Blue Stoop Presents: Esmé Weijun Wang in Convo w/ Carmen Maria Machado
ESMÉ WEIJUN WANG is the author of The Border of Paradise. She received the Whiting Award in 2018 and was named one of Granta’s Best of Young American Novelists of 2017. She holds an MFA from the University of Michigan and lives in San Francisco.
The Collected Schizophrenias are powerful, affecting essays on mental illness, winner of the Graywolf Press Nonfiction Prize and a Whiting Award
An intimate, moving book written with the immediacy and directness of one who still struggles with the effects of mental and chronic illness, The Collected Schizophrenias cuts right to the core. Schizophrenia is not a single unifying diagnosis, and Esmé Weijun Wang writes not just to her fellow members of the “collected schizophrenias” but to those who wish to understand it as well. Opening with the journey toward her diagnosis of schizoaffective disorder, Wang discusses the medical community’s own disagreement about labels and procedures for diagnosing those with mental illness, and then follows an arc that examines the manifestations of schizophrenia in her life. In essays that range from using fashion to present as high-functioning to the depths of a rare form of psychosis, and from the failures of the higher education system and the dangers of institutionalization to the complexity of compounding factors such as PTSD and Lyme disease, Wang’s analytical eye, honed as a former lab researcher at Stanford, allows her to balance research with personal narrative. An essay collection of undeniable power, The Collected Schizophrenias dispels misconceptions and provides insight into a condition long misunderstood.
“This mesmerizing collection of essays has achieved the rarest of rarities—a meaningful and expansive language for a subject that has been long bound by both deep revulsion and intense fascination.”—Jenny Zhang
“A brilliant guide to the complexities of thinking about illness, and mental illness, in particular. It will bring hope to others searching to understand their own diagnoses.”—Meghan O’Rourke
“A masterful braiding of the achingly personal and the incisively researched. . . . This book is a vital, illuminating window onto the world we all already live in, but find all too easy to ignore.”—Alexandra Kleeman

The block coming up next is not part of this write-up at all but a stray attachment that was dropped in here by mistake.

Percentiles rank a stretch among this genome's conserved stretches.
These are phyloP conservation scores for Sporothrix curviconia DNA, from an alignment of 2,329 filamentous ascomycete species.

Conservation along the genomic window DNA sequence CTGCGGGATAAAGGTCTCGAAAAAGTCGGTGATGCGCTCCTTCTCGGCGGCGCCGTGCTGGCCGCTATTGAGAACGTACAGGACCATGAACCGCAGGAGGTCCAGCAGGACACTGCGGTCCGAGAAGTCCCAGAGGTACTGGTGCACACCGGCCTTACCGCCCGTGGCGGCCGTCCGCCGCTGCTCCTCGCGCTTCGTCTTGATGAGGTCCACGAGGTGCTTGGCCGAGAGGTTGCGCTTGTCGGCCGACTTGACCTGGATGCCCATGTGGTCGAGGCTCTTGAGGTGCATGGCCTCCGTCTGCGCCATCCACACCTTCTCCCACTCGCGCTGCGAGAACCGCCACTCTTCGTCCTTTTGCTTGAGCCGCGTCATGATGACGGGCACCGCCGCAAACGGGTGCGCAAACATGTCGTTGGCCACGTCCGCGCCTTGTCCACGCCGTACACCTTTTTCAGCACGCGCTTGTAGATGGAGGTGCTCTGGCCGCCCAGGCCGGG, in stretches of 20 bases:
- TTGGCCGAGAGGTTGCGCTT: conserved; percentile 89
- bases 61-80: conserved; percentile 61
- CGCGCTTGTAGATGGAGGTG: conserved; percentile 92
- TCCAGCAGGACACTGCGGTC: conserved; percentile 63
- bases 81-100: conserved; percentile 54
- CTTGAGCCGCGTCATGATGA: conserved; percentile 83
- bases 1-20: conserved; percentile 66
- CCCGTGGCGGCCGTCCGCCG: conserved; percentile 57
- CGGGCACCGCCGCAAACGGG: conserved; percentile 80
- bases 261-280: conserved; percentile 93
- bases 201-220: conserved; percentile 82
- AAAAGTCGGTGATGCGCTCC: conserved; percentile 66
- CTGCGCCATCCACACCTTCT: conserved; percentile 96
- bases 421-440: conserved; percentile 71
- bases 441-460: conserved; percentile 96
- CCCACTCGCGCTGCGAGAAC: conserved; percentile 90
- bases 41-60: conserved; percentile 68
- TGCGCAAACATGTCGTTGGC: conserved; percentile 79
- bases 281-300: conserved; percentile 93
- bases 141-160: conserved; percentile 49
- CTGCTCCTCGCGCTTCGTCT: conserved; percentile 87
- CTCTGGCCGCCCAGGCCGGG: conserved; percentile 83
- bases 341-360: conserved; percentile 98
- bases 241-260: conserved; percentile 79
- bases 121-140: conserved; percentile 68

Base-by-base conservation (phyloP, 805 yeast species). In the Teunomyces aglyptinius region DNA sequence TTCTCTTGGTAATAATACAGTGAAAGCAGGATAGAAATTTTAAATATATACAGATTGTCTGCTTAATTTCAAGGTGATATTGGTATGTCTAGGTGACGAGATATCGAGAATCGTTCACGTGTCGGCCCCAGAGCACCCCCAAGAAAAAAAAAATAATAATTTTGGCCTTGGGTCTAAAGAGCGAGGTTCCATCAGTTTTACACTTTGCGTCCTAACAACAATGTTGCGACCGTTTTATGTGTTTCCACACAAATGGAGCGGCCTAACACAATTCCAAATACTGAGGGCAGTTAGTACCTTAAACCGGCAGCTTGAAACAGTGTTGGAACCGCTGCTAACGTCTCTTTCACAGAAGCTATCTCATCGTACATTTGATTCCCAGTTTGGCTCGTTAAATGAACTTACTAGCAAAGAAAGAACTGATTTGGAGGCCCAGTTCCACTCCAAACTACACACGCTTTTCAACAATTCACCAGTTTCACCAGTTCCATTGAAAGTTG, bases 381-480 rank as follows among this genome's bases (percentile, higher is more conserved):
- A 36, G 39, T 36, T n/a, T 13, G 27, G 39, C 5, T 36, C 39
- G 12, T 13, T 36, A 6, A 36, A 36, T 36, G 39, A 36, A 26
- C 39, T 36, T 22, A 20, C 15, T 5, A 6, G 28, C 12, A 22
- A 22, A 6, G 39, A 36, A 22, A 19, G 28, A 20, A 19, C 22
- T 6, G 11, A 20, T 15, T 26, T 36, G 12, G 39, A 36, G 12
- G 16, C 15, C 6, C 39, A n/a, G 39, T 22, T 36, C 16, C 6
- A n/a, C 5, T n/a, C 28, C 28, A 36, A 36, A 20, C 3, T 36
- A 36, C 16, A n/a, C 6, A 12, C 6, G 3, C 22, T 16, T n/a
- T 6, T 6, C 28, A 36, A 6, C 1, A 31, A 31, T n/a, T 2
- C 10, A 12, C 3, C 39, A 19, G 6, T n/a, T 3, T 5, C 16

CARMEN MARIA MACHADO’s work has appeared in Granta, The New Yorker, NPR, Electric Literature, and elsewhere. She has been nominated for a Nebula Award and a Shirley Jackson Award, and was a finalist for the Calvino Prize. She lives in Philadelphia.
In Her Body and Other Parties, Carmen Maria Machado blithely demolishes the arbitrary borders between psychological realism and science fiction, comedy and horror, fantasy and fabulism. While her work has earned her comparisons to Karen Russell and Kelly Link, she has a voice that is all her own. In this electric and provocative debut, Machado bends genre to shape startling narratives that map the realities of women’s lives and the violence visited upon their bodies.
A wife refuses her husband’s entreaties to remove the green ribbon from around her neck. A woman recounts her sexual encounters as a plague slowly consumes humanity. A salesclerk in a mall makes a horrifying discovery within the seams of the store’s prom dresses. One woman’s surgery-induced weight loss results in an unwanted houseguest. And in the bravura novella “Especially Heinous,” Machado reimagines every episode of Law & Order: Special Victims Unit, a show we naïvely assumed had shown it all, generating a phantasmagoric police procedural full of doppelgängers, ghosts, and girls with bells for eyes.
Earthy and otherworldly, antic and sexy, queer and caustic, comic and deadly serious, Her Body and Other Parties swings from horrific violence to the most exquisite sentiment. In their explosive originality, these stories enlarge the possibilities of contemporary fiction.
“[These stories] vibrate with originality, queerness, sensuality and the strange.”—Roxane Gay
“In these formally brilliant and emotionally charged tales, Machado gives literal shape to women’s memories and hunger and desire. I couldn’t put it down.”—Karen Russell